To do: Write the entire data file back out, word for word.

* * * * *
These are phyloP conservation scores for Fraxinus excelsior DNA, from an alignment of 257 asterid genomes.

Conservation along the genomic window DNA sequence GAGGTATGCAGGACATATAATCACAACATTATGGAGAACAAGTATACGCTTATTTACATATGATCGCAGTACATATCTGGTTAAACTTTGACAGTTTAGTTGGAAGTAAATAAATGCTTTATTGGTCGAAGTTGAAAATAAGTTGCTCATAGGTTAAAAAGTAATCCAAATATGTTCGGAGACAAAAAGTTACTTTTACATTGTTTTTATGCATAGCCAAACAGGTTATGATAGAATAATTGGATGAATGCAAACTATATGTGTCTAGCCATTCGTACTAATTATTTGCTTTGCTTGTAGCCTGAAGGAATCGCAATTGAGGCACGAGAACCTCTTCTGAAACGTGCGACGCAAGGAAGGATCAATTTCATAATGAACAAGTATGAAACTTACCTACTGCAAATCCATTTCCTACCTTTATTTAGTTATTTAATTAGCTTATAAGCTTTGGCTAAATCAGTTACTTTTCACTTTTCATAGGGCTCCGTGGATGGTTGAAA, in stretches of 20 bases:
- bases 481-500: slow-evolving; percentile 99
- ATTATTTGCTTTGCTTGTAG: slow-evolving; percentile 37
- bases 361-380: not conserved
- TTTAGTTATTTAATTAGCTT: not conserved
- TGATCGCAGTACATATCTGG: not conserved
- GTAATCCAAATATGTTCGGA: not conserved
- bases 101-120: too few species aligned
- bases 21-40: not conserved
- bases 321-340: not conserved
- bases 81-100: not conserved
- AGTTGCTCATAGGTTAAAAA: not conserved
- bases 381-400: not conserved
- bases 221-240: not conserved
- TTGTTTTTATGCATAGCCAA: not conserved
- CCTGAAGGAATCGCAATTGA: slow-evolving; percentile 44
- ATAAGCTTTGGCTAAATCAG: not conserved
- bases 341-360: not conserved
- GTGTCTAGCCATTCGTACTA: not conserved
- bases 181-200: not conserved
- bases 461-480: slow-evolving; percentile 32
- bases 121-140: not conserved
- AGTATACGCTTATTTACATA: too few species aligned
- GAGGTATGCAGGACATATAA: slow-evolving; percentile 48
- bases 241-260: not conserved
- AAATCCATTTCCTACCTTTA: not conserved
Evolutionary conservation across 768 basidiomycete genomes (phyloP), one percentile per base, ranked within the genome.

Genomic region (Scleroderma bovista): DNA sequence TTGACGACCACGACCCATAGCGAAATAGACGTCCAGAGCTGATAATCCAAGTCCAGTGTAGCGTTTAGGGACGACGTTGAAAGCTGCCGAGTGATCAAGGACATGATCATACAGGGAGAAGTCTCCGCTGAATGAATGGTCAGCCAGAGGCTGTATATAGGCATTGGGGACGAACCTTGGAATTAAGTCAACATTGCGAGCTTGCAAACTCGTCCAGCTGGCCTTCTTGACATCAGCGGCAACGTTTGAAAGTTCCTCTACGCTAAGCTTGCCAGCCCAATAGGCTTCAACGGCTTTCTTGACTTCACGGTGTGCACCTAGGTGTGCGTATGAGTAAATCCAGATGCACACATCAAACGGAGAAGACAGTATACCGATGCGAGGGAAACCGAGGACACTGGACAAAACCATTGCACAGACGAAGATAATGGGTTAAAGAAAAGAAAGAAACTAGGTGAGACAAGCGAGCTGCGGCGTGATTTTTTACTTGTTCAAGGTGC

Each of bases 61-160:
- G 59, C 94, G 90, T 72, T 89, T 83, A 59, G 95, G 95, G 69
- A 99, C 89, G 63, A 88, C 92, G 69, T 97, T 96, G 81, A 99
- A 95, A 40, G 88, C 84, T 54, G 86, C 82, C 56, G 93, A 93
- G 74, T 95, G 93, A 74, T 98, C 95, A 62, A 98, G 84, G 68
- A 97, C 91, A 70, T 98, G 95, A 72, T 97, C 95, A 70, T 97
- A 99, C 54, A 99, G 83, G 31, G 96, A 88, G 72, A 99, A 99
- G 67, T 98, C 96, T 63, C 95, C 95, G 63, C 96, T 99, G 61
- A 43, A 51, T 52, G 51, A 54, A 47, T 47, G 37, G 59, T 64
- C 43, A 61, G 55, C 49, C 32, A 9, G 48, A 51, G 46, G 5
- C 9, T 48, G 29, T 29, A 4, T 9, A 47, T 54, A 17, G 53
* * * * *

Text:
These are phyloP conservation scores for Fraxinus excelsior DNA, from an alignment of 257 asterid genomes.

Conservation along the genomic window DNA sequence GAGGTATGCAGGACATATAATCACAACATTATGGAGAACAAGTATACGCTTATTTACATATGATCGCAGTACATATCTGGTTAAACTTTGACAGTTTAGTTGGAAGTAAATAAATGCTTTATTGGTCGAAGTTGAAAATAAGTTGCTCATAGGTTAAAAAGTAATCCAAATATGTTCGGAGACAAAAAGTTACTTTTACATTGTTTTTATGCATAGCCAAACAGGTTATGATAGAATAATTGGATGAATGCAAACTATATGTGTCTAGCCATTCGTACTAATTATTTGCTTTGCTTGTAGCCTGAAGGAATCGCAATTGAGGCACGAGAACCTCTTCTGAAACGTGCGACGCAAGGAAGGATCAATTTCATAATGAACAAGTATGAAACTTACCTACTGCAAATCCATTTCCTACCTTTATTTAGTTATTTAATTAGCTTATAAGCTTTGGCTAAATCAGTTACTTTTCACTTTTCATAGGGCTCCGTGGATGGTTGAAA, in stretches of 20 bases:
- bases 481-500: slow-evolving; percentile 99
- ATTATTTGCTTTGCTTGTAG: slow-evolving; percentile 37
- bases 361-380: not conserved
- TTTAGTTATTTAATTAGCTT: not conserved
- TGATCGCAGTACATATCTGG: not conserved
- GTAATCCAAATATGTTCGGA: not conserved
- bases 101-120: too few species aligned
- bases 21-40: not conserved
- bases 321-340: not conserved
- bases 81-100: not conserved
- AGTTGCTCATAGGTTAAAAA: not conserved
- bases 381-400: not conserved
- bases 221-240: not conserved
- TTGTTTTTATGCATAGCCAA: not conserved
- CCTGAAGGAATCGCAATTGA: slow-evolving; percentile 44
- ATAAGCTTTGGCTAAATCAG: not conserved
- bases 341-360: not conserved
- GTGTCTAGCCATTCGTACTA: not conserved
- bases 181-200: not conserved
- bases 461-480: slow-evolving; percentile 32
- bases 121-140: not conserved
- AGTATACGCTTATTTACATA: too few species aligned
- GAGGTATGCAGGACATATAA: slow-evolving; percentile 48
- bases 241-260: not conserved
- AAATCCATTTCCTACCTTTA: not conserved
Evolutionary conservation across 768 basidiomycete genomes (phyloP), one percentile per base, ranked within the genome.

Genomic region (Scleroderma bovista): DNA sequence TTGACGACCACGACCCATAGCGAAATAGACGTCCAGAGCTGATAATCCAAGTCCAGTGTAGCGTTTAGGGACGACGTTGAAAGCTGCCGAGTGATCAAGGACATGATCATACAGGGAGAAGTCTCCGCTGAATGAATGGTCAGCCAGAGGCTGTATATAGGCATTGGGGACGAACCTTGGAATTAAGTCAACATTGCGAGCTTGCAAACTCGTCCAGCTGGCCTTCTTGACATCAGCGGCAACGTTTGAAAGTTCCTCTACGCTAAGCTTGCCAGCCCAATAGGCTTCAACGGCTTTCTTGACTTCACGGTGTGCACCTAGGTGTGCGTATGAGTAAATCCAGATGCACACATCAAACGGAGAAGACAGTATACCGATGCGAGGGAAACCGAGGACACTGGACAAAACCATTGCACAGACGAAGATAATGGGTTAAAGAAAAGAAAGAAACTAGGTGAGACAAGCGAGCTGCGGCGTGATTTTTTACTTGTTCAAGGTGC

Each of bases 61-160:
- G 59, C 94, G 90, T 72, T 89, T 83, A 59, G 95, G 95, G 69
- A 99, C 89, G 63, A 88, C 92, G 69, T 97, T 96, G 81, A 99
- A 95, A 40, G 88, C 84, T 54, G 86, C 82, C 56, G 93, A 93
- G 74, T 95, G 93, A 74, T 98, C 95, A 62, A 98, G 84, G 68
- A 97, C 91, A 70, T 98, G 95, A 72, T 97, C 95, A 70, T 97
- A 99, C 54, A 99, G 83, G 31, G 96, A 88, G 72, A 99, A 99
- G 67, T 98, C 96, T 63, C 95, C 95, G 63, C 96, T 99, G 61
- A 43, A 51, T 52, G 51, A 54, A 47, T 47, G 37, G 59, T 64
- C 43, A 61, G 55, C 49, C 32, A 9, G 48, A 51, G 46, G 5
- C 9, T 48, G 29, T 29, A 4, T 9, A 47, T 54, A 17, G 53